15.00 - Working with Unicode Delimited Identifiers - Teradata Database

Teradata Database SQL Fundamentals

prodname
Teradata Database
vrm_release
15.00
category
Programming Reference
featnum
B035-1141-015K

Working with Unicode Delimited Identifiers

The system allows the use of UNICODE delimited identifiers to enable specification of object names and literals having characters that are not compatible with the session character set.

System Use of Unicode Delimited Identifiers

Teradata Database uses Unicode delimited identifiers for:

  • Returning certain information as the result of running a console utility or executing a UDT, UDF, or stored procedure that contains an SQL TEXT element.
  • Returning results of an EXPLAIN, HELP or SHOW request for names that include characters not in the repertoire of the session character set, or that are otherwise unprintable.
  • For example, the table name:

    In an ASCII session, where the table name does not translate into the session character set, the table portion of the HELP output appears similar to the following:

    Table Name: ^Z^Z^Z^Z

    Table Dictionary Name: ^Z^Z^Z^Z

    Table SQL Name: U&"\FF83\FF70\FF8C\FF9E\FF99"

    Table UEscape: \

    where:

     

    Output

    Description

    Table Dictionary Name: ^Z^Z ^Z^Z

    Each ^Z represents an ASCII replacement character, 0x1A, used to replace the 4 untranslatable characters, .

    Note: The system uses ^ to represent unprintable control characters.

    Table SQL Name: U&"\FF83\FF70\FF8C
    \FF9E\FF99"

    The SQL Name begins with U& to indicate that it is a UNICODE delimited identifier, that is, it contains untranslatable characters.

    The sequence \FF83\FF70\FF8C\FF9E\FF99 is the set of UNICODE identifiers for the 4 untranslatable characters, preceded by the default delimiter character, in this case, \.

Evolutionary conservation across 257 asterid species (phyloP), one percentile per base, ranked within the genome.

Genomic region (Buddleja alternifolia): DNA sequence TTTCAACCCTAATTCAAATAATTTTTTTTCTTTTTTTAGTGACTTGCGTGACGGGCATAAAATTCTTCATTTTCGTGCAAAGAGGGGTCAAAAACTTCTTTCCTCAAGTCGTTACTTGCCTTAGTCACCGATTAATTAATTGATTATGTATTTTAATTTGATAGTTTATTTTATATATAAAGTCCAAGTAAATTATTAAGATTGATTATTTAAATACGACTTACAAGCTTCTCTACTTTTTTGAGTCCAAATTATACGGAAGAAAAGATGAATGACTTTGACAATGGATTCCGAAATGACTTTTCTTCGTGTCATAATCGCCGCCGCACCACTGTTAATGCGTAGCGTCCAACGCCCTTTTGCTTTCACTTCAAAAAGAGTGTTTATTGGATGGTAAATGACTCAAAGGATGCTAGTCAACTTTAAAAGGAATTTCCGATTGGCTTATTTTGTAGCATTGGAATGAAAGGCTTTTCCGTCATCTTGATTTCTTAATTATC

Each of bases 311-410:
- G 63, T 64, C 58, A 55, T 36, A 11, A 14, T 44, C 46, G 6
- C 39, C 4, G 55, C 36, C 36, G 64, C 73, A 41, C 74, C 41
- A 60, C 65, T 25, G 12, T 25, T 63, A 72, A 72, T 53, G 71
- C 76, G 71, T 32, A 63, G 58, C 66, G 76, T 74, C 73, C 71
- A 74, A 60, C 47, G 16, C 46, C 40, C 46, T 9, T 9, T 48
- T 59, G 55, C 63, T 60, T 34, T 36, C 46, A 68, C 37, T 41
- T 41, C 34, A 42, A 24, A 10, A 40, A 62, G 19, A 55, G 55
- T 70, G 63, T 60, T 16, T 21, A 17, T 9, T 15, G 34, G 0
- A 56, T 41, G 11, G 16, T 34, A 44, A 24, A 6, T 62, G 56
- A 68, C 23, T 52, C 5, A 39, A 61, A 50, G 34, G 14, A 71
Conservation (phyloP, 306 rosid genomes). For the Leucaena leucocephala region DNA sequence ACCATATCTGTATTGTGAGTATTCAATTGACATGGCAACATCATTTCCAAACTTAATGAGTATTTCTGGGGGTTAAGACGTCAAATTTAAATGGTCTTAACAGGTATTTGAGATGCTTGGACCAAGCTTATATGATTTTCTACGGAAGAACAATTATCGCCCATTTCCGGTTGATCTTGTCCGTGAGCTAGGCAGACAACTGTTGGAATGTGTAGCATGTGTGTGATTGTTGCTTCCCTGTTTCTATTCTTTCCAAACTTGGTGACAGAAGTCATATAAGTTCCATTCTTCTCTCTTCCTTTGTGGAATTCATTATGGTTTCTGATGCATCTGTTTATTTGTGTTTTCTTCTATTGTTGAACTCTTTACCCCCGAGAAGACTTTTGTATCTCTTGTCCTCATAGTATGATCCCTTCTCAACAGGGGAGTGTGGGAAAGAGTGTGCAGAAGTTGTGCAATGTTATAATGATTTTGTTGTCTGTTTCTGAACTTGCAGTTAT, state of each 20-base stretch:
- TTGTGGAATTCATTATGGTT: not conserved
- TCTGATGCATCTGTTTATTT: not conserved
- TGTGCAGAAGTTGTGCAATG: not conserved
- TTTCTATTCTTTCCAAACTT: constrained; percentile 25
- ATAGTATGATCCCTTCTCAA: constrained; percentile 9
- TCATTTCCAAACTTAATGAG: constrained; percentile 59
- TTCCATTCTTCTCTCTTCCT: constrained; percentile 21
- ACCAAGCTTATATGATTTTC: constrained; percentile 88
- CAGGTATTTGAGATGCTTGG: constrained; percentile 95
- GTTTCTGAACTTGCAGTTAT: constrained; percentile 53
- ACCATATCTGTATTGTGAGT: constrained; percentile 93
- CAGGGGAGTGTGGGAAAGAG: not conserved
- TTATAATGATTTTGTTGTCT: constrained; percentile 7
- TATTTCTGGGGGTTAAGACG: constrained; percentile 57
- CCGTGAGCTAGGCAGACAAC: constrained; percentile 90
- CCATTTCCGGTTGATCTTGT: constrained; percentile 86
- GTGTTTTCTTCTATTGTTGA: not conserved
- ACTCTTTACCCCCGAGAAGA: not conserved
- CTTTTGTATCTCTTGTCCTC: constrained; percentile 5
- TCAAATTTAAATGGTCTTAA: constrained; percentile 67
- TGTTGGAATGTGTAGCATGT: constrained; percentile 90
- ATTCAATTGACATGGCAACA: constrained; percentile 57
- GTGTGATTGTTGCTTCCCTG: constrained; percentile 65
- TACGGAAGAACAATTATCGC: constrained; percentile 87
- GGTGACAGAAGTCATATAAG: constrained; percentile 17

The string is enclosed in quotation marks so that the delimiter characters it contains can be used in an SQL request.

    Note: The system does not return the UEscape clause, which normally closes a UNICODE delimited identifier. If you want to use a UNICODE delimited identifier in an SQL request, you need to add the UEscape clause. See Using an SQL Name or SQL Title Value in an SQL Request.

    Table UEscape: \

    Indicates the delimiter character used to separate the UNICODE identifiers in the SQL Name. For list of allowable delimiter characters, see “Determining the Delimiter Character” on page 86.

    Using an SQL Name or SQL Title Value in an SQL Request

    You can use the SQL Name or SQL Title of an object returned as the result of a HELP request in an SQL request.

    For example, you can use HELP DATABASE to look in the mydb database for the name of a table you want to drop:

    HELP DATABASE mydb;
    … Table SQL Name U&"table_\4E00_name" 
       Table UEscape		 \ 

    The SQL Name returned by the HELP DATABASE statement is a UNICODE delimited identifier, which includes an untranslatable character that the system expresses as \4E00.

    If you want to use a UNICODE delimited identifier from the SQL Name as part of an SQL request, you must:

    1 Add the closing UEscape clause to the table name taken from the SQL Name field.

    2 Specify the delimiter character ( \ )

    For example:

    Drop Table U&"table_\4E00_name" UEscape '\';

    If the SQL Name is not a UNICODE delimited identifier, you can use the name in an SQL request as it appears in the HELP output, without specifying the UEscape phrase and delimiter.

    Determining the Delimiter Character

    You can use one of the following delimiter characters in SQL Name and SQL title, depending on availability in the session character set:

  • BACKSLASH (U+005C)
  • TILDE (U+007E)
  • The YEN SIGN (U+00A5) or WON SIGN (U+20A9), depending on which is present in the session character set at 0x5C.
  • NUMBER SIGN (U+0023), which is present in all supported session character sets.
  • The UEscape field that follows each SQL Name field must be used to identify the delimiter used.